He failed when the fairy Mustardseed threw one of her fellow handful digits straight through his collective internal organs, but the team from Minimil couldn’t stop all the dignitaries the insect had invited to witness a demonstration from returning to their home countries and blabbing the idea to every leader and schemer.
And they all quickly learned of the barn in Scotland, if they hadn’t already known, where the small had long found refuge and even sovereignty. Suddenly it was the greatest war chest there ever was. Even the weakest countries, no bigger than crumbs on the globe, could become a dominant force if they acquired a scoop of Minimil citizenry to staff their new armies.
“I saw that!” Snaps shouted, lifting himself out of the looming shadows by bringing focus back to smaller indignities befitting their stature. He stormed past Solenos, pointing at two myrmidons who carried a pretzel curtain rod between them, halting at his accusatory pointing finger. “Oh it’s just a grain of salt, he surely won’t notice; it can still hold up a curtain after all. Well, I have noticed! This is to be my house, and the last was baked by a master patisserie, and I assure you he would’ve cut his own throat, with a butter knife no less, if even a granule of sugar was white when it should’ve been brown!”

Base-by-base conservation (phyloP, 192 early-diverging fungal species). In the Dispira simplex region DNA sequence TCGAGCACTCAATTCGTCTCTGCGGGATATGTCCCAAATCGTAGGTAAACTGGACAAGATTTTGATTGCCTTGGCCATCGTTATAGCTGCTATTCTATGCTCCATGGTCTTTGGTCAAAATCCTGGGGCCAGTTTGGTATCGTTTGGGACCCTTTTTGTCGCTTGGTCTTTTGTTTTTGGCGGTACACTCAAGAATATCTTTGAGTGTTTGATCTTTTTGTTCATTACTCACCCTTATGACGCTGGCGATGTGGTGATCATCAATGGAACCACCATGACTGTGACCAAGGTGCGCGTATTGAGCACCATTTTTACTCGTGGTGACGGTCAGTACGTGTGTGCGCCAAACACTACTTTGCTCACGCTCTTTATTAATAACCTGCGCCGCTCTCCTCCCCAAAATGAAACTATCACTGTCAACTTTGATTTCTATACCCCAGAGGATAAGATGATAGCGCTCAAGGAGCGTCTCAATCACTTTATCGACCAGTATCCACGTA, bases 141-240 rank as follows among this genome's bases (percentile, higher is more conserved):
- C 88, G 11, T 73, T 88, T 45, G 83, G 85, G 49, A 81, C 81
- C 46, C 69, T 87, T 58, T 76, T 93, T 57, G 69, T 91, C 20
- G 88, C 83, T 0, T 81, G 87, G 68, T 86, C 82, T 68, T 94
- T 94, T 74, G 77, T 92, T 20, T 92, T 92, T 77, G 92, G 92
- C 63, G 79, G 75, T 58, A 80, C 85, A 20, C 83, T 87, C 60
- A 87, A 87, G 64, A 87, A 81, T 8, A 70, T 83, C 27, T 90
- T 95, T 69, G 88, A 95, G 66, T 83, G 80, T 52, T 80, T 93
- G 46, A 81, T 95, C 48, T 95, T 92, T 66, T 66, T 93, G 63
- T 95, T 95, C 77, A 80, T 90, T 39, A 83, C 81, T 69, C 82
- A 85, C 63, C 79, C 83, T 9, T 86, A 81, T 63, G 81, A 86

“Careful Herschel,” Solenos warned jokingly from behind him, “you’re standing on the balcony.” The gingerbread soldier looked at his feet and saw another bit of twine marking an addition. “You could have an accident.”
“If I do the resulting crumbs can be swept up and used to patch the holes in the foundation! This is the heigh-” The height of what they wouldn’t get to find out, as a silky object descended out of nowhere and snatched Snaps from his proposed balcony. It flew off immediately, silent but for the man’s offended shouting.